Soundproofing ceiling

Discussion in 'Archived Threads 2001-2004' started by Greg Foan, Mar 19, 2002.

  1. Greg Foan

    Greg Foan Stunt Coordinator

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    Hello All,

    Yesterday was the day that I finally started my HT......almost 1 year behind schedule. I'm looking for ideas on how best to reduce sound transfer to the upstairs livingroom from my basement HT. The joists are now completely exposed which is good......the bad news is that height is at a premium....I can't afford to lose more than 2" in total from the bottom of the joists. I'm awrare that I'll have to put up with some transfer, but would obviously like to keep it at a minimum.

    Thanks,

    Greg
     
  2. Matt Harwood

    Matt Harwood Agent

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    Standard fiberglass insulation is a pretty good noise insulator, and it fits neatly between the joists. I'm just finishing up the drywall portion of my new HT project, and I used some Owens-Corning insulation specifically designed for noise attenuation. It comes in 92 inch long strips 16 inches wide for fitting between the joists. I think there were 12 strips per package, and I was able to do my entire ceiling with one package (about $35 US). The room is 12x20.
    You don't have to give up any headroom to insulate.
    Hope this helps.
     
  3. Dave Poehlman

    Dave Poehlman Producer

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    I agree with the insulation. Are you doing a drop ceiling or drywall?

    There is a drop ceiling available where the framework attaches directly to the joists instead of being suspended by wires.. giving you "Max Headroom".
     
  4. Wes

    Wes Screenwriter

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    I also could not lower mine down too much more, and had limited money to work with so I ran R19 in the joists and 1/2 soundboard and then 1/2 Sheetrock.

    Standing upstairs above the theater I can hear/feel the bass (2 15" subs) but the mids and highs are pretty much non-existent.

    Wes
     
  5. Scott_Rogers

    Scott_Rogers Auditioning

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    Dave, do you have any links and/or more information on drop ceilings that attach to joists? I'm still framing my HT in the basement and would like any info you have on this.
     
  6. Greg Foan

    Greg Foan Stunt Coordinator

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    I'm thinking drywall at this point......drywall & soundboard sounds interesting......thanks guys for all the tips.....and keep 'em coming

    Greg
     
  7. Dave Poehlman

    Dave Poehlman Producer

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  8. Scott Houchin

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    I can't remember the name of the "on joist" ceiling grids, but I recently did my entire basement with it. Unfortunately, I have reservations about recommending it or ever using it again.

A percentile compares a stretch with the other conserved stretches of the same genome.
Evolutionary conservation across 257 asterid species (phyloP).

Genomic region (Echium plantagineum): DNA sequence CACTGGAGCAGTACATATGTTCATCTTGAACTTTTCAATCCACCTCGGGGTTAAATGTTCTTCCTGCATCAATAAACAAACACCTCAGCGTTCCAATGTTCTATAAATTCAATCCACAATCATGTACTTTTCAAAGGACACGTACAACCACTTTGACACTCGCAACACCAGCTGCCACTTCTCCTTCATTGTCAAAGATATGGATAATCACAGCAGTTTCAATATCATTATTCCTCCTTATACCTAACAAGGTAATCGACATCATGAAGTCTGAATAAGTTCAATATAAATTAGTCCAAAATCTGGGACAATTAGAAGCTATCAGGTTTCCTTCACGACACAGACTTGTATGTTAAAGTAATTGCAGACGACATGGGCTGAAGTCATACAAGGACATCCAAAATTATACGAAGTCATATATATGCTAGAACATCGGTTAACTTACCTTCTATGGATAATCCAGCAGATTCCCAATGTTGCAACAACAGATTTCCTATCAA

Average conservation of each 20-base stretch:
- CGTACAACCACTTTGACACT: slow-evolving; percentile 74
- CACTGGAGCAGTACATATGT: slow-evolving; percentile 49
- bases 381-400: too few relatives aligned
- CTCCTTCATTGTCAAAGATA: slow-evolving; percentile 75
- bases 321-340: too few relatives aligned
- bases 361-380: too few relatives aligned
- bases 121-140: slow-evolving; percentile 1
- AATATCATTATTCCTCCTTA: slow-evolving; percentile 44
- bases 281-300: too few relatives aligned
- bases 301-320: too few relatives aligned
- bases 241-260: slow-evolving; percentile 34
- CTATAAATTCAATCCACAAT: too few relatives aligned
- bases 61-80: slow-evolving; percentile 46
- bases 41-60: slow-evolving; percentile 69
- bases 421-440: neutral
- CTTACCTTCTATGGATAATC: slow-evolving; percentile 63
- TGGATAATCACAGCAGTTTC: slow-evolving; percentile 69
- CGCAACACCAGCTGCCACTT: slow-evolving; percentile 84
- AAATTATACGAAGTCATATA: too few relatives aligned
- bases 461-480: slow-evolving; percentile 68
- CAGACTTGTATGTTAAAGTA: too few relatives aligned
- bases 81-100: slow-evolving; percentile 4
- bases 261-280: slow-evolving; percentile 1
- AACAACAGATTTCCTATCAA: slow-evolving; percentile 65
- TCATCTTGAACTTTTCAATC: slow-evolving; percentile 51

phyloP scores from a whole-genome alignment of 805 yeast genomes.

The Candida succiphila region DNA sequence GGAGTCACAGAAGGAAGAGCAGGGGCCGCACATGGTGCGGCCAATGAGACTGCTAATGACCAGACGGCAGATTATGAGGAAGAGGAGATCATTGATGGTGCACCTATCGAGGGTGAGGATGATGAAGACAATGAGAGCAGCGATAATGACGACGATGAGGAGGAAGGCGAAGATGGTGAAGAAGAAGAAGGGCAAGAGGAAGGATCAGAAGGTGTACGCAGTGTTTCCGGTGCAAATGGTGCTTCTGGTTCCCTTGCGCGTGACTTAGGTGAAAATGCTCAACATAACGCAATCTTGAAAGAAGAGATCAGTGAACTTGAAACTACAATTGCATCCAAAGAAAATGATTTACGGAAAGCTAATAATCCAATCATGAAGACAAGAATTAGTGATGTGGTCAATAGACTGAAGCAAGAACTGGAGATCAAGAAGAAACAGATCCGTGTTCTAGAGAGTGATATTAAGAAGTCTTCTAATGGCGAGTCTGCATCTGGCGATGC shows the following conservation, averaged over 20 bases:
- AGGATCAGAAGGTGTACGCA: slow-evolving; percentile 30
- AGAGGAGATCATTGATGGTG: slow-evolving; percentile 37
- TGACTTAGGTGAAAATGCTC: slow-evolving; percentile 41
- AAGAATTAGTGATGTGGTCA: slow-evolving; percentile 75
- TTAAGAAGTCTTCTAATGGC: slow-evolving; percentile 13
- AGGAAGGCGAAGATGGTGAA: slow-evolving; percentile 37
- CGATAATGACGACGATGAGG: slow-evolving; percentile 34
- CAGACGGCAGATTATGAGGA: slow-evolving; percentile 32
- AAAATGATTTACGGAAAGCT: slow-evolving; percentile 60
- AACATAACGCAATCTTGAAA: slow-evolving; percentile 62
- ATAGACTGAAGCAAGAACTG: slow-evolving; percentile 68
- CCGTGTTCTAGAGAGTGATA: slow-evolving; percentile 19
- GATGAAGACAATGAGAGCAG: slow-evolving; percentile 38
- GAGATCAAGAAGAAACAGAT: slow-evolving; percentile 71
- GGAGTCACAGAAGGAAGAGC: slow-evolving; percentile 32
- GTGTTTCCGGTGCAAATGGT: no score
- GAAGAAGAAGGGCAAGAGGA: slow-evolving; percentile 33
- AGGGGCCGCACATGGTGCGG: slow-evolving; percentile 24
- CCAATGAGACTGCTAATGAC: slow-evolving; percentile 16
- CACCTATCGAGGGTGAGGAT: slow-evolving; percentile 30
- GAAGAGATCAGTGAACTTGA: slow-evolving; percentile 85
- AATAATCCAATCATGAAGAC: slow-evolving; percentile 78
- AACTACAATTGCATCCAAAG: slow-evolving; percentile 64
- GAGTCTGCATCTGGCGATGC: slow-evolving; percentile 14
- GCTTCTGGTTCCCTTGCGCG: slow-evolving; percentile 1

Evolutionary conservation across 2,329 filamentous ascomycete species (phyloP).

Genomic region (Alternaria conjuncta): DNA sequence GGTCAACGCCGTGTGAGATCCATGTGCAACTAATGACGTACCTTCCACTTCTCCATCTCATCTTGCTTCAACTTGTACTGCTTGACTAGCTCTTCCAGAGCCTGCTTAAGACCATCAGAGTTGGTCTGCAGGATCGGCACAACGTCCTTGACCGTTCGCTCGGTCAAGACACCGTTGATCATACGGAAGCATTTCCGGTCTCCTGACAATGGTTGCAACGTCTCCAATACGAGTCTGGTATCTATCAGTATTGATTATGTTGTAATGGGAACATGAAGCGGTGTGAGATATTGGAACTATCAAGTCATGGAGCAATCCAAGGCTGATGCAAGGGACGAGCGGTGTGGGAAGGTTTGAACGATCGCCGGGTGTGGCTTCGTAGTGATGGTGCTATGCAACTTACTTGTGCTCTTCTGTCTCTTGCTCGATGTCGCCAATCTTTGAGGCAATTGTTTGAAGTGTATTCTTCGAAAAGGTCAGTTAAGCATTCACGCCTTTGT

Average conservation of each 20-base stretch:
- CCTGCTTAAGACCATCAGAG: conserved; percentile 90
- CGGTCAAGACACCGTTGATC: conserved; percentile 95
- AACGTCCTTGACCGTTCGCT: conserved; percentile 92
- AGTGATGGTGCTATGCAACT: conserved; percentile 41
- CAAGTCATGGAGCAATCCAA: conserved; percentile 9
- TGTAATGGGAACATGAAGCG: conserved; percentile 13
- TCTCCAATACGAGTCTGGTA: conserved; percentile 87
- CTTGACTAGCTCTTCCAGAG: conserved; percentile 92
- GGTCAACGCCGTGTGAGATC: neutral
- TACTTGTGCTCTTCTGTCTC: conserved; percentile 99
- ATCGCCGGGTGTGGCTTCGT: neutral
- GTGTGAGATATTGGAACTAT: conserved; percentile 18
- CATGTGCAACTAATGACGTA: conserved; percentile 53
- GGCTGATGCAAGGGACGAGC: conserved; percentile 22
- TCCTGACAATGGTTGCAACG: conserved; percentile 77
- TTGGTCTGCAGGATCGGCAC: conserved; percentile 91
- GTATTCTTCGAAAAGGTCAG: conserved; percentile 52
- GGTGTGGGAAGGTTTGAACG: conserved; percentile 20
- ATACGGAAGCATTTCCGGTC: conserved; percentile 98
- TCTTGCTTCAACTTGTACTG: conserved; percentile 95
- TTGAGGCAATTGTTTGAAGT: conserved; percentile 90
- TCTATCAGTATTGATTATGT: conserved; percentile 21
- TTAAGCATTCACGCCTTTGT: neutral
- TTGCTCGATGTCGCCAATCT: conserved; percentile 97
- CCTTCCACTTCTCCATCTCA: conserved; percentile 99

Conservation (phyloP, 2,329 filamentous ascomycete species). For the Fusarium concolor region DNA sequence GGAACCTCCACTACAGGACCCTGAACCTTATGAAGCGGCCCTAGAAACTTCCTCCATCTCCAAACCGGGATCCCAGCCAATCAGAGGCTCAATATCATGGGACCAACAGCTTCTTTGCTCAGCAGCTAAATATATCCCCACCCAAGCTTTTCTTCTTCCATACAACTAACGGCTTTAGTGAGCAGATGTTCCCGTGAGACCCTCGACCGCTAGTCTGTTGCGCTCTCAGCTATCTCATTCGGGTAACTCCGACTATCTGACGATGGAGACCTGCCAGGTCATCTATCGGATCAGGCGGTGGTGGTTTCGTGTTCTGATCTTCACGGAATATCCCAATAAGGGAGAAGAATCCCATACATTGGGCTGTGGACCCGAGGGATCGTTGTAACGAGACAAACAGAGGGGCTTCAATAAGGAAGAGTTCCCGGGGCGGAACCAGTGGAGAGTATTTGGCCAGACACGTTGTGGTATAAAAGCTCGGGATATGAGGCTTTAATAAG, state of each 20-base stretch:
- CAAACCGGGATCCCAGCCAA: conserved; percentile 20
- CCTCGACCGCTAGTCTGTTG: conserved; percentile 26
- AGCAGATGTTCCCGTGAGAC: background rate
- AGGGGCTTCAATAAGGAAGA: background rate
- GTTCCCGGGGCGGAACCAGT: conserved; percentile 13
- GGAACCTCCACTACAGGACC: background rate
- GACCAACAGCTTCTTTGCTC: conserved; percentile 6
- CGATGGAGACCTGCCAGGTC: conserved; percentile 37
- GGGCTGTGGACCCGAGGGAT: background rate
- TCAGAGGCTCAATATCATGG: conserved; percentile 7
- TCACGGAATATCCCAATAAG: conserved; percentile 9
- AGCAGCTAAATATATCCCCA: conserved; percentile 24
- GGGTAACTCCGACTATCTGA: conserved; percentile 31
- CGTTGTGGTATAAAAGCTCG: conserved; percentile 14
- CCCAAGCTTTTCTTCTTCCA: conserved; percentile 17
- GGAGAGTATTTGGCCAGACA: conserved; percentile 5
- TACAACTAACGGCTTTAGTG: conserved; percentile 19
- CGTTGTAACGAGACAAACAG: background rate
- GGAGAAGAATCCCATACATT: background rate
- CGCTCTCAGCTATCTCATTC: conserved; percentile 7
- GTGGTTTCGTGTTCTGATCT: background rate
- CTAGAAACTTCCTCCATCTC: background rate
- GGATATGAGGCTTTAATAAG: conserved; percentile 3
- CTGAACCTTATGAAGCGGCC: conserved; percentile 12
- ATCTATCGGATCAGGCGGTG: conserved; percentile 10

- It is not as easy to put up as the brochure implies

    - If you have any pipes or wires hanging below the joists (I have a few wires and a gas pipe) you will either need to work around them or drop the ceiling down a couple of inches. I decided to screw pieces of 2x2 to the joists to space it down.

    - the system involves a track that you screw to the joists, and a runner piece that you supposedly snap into the track to hold the ceiling tile in from below.

    - It's plastic, so it bends easily. this is both good an bad. The good means that you can be rough with it and you won't get permanent kinds. The bads are many: if the bottom of your joists aren't perfectly level (and they won't be), you will have to shim the track you screw to the joists. You must have that track in with no give at the joists, as it requires a significant amount of force to snap the two pieces together (or get them apart). I ended up keeping one end of the track exposed and then sliding the running into the end instead of snapping it in.

    - Don't plan on getting the tiles out. It is possible, but its going to be very tough. If you need to get to anything above the ceiling, I suggest putting in trap doors in the ceiling grids. I just created a lip by gluing a portion of the track (cut to make an L shape from the C shaped wall mounting pieces) using construction adhesive. That worked very well.

    - The system is significantly more expensive than the traditional suspended ceiling

    In the end, the ceiling does look nice, but I do wish that it was easier to get tiles out. I've been thinking about running some more wire to enable a zone 2 system in by basement, and I'm debating trying to snake through the ceiling or to try and remove some tiles. I don't know what would be more difficult.

    Scott
     

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